More than 100 people attended the latest BRC talk about the human immune system and how it can help and attack the body.
The University of Oxford’s Professor Paul Bowness spoke on “Autoimmunity – when our immune system turns on our bodies” at the Nuffield Orthopaedic Centre, Headington, on Thursday June 11.
The free event was part of a regular series of talks to showcase work funded by the BRC.
Prof Bowness, Professor of Experimental Rheumatology at the Nuffield Department of Orthopaedics, Rheumatology and Musculoskeletal Sciences, described the different parts of the human immune system.
He explained how these are designed to protect us from infections and cancers and illustrated the different types of white blood cell including neutrophils and lymphocytes.
Prof Bowness then described how the immune system can at times mistakenly attack our own bodies and outlined examples of autoimmune disease, concentrating on rheumatoid arthritis (RA).
This is an inflammatory arthritis characterised by inflammation of the joint lining that can lead to the destruction of joints.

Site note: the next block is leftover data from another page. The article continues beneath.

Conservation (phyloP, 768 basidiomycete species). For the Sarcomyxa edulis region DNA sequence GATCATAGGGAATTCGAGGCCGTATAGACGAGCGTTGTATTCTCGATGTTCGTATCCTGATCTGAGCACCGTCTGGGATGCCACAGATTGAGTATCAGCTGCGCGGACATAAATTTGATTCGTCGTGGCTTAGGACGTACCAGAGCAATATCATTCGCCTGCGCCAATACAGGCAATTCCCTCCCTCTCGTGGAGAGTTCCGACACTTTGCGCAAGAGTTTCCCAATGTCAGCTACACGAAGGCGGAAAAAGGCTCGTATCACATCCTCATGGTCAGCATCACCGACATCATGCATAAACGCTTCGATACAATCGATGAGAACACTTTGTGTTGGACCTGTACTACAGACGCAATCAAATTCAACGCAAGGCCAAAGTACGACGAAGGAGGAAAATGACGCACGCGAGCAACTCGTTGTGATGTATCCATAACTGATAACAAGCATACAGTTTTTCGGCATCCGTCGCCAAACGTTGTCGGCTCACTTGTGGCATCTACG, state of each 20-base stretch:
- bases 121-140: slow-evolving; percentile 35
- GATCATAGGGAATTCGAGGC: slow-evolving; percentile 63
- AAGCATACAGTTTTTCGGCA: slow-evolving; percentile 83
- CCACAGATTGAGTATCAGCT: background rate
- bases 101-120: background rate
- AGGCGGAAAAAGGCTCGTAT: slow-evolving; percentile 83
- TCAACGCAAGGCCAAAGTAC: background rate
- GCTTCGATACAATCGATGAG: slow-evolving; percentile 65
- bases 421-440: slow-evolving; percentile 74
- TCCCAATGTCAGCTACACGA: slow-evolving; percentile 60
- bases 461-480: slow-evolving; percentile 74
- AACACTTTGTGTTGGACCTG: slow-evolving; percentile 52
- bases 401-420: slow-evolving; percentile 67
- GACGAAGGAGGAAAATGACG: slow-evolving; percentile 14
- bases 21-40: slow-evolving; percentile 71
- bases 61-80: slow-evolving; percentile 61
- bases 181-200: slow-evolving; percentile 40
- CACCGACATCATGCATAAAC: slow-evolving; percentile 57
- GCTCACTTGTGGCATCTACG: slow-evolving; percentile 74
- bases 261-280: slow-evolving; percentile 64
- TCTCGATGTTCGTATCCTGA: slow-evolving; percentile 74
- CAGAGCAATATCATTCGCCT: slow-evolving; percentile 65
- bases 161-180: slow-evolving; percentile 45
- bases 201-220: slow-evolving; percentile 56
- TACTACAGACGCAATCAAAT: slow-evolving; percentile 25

The immune system seems to be attacking self proteins including those modified by a process called citrullination.
Currently we use treatments including steroids and disease modifying drugs such as methotrexate to treat the condition, with increasing use of “biologic” therapies directed at the immune system.
These include anti-TNF treatment, pioneered by the Kennedy Institute of Rheumatology, now based at Oxford’s Churchill Hospital.
Prof Bowness explained how researchers would like to develop more specific therapies to reset the immune dysfunction in rheumatoid arthritis. To watch a video of the talk click here.
He told the audience: “The BRC immunity and inflammation theme research includes immunomonitoring, the immunogenetics and development of the immune system, and the immunology of bowel, skin and joint diseases, with the long-term aim of developing more precise and individually tailored therapies for patients with immune-mediated diseases.”
Anna Schuh, Associate Professor for Molecular Diagnostics at the University of Oxford will give the next talk on Thursday, July 2 titled “The 100,000 Genome Project: Transforming diagnostics for patients with cancer and inherited genetic diseases”.